Salaries may cap Bills-Cowboys run Free agency may prove toughest foe to a Dallas dynasty

January 26, 1994|By Vito Stellino | Vito Stellino,Staff Writer

ATLANTA -- The Super Bowl isn't the biggest game the Dallas Cowboys will play this year.

They'll line up for an even bigger one on Feb. 18 when they meet a much more dangerous foe than the Buffalo Bills -- the start of the free-agency signing period.

The Cowboys' fate in free agency may determine whether the era of the dynasties is over in the NFL.

If the Cowboys win a second straight Super Bowl on Sunday, they could be on the verge of a dynasty reminiscent of the Green Bay Packers of the 1960s, the Pittsburgh Steelers of the 1970s and the San Francisco 49ers of the 1980s.

The Packers won five titles, including the first two Super Bowls, and the 49ers and Steelers each won four Super Bowls.

Those teams, though, never had to face free agency. Their players didn't have a chance to shop themselves to the highest bidder.

The Cowboys do. Their toughest task will be to keep their players from leaving for better deals.

Even though they have Troy Aikman and Emmitt Smith signed to long-term deals, several members of the supporting cast -- including four of the top six offensive linemen, fullback Daryl Johnston and defensive standouts Ken Norton and Tony Casillas -- could leave when the free-agency signing period starts Feb. 18.

That's why when football season ends for Jerry Jones on Sunday, he'll immediately start the selling season.

"I'm going to do some selling. I'm going to do some hustling," the flamboyant Cowboys owner said yesterday as his team started the Super Bowl week festivities for the second straight year.

What Jones will be selling is the idea that players should stay with the Cowboys and try to keep going to Super Bowls, even if they're offered more money by other teams.

"I'm going to remind them that they don't have to pay state income taxes in Texas. I'm going to remind them that if they get one endorsement because they're playing for the Cowboys, they can make up the difference,"he said.

It may be a tough sell, though.

Defensive lineman Charles Haley, who's signed through 1995 seems skeptical Jones can be successful.

"With free agency, guys are going to realize that all they care about is the bottom line. Guys are not going to want to just stay in the area and create a loyalty to the team," he said.

The Cowboys are most vulnerable in the offensive line. Three of their five starters, center Mark Stepnoski, a Pro Bowl player who's injured, and both guards, Nate Newton and Kevin Gogan, along with Stepnoski's backup, John Gesek, will be free agents.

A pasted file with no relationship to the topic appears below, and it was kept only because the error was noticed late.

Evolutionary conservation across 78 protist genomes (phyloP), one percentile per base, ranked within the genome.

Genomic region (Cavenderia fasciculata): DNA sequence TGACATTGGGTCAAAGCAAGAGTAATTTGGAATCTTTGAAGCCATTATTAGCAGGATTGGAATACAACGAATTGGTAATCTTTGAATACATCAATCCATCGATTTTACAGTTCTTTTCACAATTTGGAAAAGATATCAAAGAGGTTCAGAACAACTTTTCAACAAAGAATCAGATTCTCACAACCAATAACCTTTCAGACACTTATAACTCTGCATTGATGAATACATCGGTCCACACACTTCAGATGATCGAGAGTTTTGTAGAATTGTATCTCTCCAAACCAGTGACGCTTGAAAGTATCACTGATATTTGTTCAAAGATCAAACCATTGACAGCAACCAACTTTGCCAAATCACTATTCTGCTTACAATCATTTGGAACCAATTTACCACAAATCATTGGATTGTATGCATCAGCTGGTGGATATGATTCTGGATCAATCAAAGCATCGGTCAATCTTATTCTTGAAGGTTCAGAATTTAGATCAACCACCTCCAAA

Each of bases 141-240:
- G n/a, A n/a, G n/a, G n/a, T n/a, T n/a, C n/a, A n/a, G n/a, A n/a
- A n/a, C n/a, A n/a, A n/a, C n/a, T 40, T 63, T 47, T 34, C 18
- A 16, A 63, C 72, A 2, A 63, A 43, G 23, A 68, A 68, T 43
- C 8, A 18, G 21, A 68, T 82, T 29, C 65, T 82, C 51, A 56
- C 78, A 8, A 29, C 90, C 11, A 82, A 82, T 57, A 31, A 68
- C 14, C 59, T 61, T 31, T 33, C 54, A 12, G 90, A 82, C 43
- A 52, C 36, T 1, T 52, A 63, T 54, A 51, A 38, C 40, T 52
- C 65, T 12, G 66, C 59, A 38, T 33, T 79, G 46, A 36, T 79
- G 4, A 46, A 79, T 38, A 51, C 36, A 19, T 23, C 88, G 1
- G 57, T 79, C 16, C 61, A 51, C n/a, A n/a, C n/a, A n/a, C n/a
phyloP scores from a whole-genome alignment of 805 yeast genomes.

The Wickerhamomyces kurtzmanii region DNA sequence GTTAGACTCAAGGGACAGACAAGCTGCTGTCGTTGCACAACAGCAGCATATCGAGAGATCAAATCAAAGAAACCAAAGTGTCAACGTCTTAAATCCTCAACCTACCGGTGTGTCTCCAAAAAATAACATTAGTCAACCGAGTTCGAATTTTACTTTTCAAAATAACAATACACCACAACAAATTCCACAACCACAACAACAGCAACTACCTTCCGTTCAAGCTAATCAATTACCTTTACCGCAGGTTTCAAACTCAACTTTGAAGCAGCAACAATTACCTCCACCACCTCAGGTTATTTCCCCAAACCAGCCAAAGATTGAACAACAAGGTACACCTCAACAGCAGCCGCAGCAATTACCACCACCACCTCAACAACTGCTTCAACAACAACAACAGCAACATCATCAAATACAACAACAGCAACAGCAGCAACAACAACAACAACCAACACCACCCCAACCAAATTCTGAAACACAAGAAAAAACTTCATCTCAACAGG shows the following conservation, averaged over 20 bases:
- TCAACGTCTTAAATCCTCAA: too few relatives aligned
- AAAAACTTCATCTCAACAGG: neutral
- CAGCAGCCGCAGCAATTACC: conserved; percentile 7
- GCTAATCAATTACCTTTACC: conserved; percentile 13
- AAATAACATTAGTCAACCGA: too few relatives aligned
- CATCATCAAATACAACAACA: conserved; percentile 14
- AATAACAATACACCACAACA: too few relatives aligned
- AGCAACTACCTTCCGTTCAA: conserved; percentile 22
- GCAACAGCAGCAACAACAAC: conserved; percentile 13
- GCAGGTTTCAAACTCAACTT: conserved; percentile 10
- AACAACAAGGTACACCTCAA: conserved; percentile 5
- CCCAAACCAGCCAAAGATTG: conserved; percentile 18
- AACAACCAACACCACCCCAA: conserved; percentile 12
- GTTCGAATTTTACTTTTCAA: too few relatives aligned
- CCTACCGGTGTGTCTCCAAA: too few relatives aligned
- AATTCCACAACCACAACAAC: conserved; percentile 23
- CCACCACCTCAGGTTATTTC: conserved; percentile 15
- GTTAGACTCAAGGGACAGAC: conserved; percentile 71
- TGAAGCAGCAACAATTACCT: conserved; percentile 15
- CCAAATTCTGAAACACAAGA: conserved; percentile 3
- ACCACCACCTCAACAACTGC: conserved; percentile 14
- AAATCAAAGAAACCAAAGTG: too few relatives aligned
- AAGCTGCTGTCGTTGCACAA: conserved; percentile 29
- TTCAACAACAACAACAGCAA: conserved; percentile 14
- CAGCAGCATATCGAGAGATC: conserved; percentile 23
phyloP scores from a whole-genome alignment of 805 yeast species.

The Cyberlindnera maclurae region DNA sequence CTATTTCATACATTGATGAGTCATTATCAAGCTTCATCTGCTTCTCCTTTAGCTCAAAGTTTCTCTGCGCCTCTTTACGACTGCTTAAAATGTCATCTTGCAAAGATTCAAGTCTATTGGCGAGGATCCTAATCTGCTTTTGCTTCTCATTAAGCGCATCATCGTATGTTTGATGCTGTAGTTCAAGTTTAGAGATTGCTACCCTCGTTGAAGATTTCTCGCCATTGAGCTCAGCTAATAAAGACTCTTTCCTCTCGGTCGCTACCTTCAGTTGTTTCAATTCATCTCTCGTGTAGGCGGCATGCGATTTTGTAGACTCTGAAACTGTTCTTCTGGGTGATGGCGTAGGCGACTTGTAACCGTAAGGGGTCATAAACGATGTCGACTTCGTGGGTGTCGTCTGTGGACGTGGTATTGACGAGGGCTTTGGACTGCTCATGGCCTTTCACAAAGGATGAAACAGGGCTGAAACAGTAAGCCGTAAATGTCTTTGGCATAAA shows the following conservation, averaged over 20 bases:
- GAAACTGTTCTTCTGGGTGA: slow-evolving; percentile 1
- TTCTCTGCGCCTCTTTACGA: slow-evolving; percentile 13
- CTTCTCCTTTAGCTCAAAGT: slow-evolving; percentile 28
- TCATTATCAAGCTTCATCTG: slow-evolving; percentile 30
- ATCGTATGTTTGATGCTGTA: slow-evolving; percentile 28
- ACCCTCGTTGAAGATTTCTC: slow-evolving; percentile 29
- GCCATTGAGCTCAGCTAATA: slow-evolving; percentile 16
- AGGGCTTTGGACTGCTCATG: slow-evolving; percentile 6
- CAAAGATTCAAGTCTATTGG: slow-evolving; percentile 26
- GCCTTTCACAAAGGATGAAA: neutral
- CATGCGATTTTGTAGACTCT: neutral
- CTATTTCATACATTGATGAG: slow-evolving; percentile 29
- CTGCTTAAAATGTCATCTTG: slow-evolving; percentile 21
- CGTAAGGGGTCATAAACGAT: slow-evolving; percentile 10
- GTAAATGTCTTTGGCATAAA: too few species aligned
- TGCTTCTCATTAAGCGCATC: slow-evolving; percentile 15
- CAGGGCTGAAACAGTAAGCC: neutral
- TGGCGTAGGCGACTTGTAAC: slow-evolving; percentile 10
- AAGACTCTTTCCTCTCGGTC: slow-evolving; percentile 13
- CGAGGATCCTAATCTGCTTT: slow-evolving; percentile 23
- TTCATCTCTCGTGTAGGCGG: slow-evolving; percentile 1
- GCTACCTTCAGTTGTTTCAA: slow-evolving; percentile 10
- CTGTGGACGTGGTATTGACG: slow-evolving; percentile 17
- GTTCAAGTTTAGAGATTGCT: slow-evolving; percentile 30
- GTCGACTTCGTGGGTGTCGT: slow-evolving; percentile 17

So will Johnston, linebacker Norton and defensive linemen Casillas and Jimmie Jones. Wide receiver Alvin Harper is a restricted free agent, which means the Cowboys can match his best offer to keep him.

A year from now, the contract of wide receiver Michael Irvin expires, and he'll be due for a big contract.

Newton seems more optimistic than Haley that the Cowboys can keep the line together.

"I think Mr. Jones will find a way to keep us together. The way he ditched CBS, he'll find a way." Newton, though, was quick to add, "Money is how much you're worth."

Referring to Aikman's $50 million deal, he said: "It won't take $50 million, but it'll take a million." Newton is making $600,000.

Gogan said he wants to focus on the Super Bowl this week, but he'd said in the past that he rejected an offer that would have doubled his $450,000 salary.

"The offer wasn't close to what I suggested for a starting offensive lineman," he said, indicating he thought $1.5 million was a good range.

A million here, a million there and it won't be long before the Cowboys are over the projected salary cap in the $34 million range and won't be able to match offers from teams who have more money to spend under the cap.

Jerry Jones structured the Aikman and Smith contracts with up-front money this year to save room under the cap. Aikman will count for $3.125 million and Smith $3.2 million under the cap for 1994. Jones said he still has $7 million to spend.

It's also obvious that any team that has Aikman and Smith signed up long-term isn't on the verge of collapse.

But it's still difficult to figure out how Jones is going to avoid losing some depth. The Cowboys could afford to lose one of their starting linemen, but two would hurt.

In the end, the players figure to take the best deals, regardless of how much selling Jones does.

As Harper said: "If they don't want to take care of Alvin Harper, fine, I know somebody else will."

OUT OF THE SADDLE?

Three Cowboys who may leave via free agency:

* C Mark Stepnoski: Even though he's on injured reserve, he's a Pro Bowl player who figures to triple his $600,000 salary.

* LB Ken Norton: He's played well with a bad arm and should have no trouble getting a big raise over his $565,000 salary.

* G Nate Newton: A Pro Bowl player, he figures to at least double his $600,000 salary.

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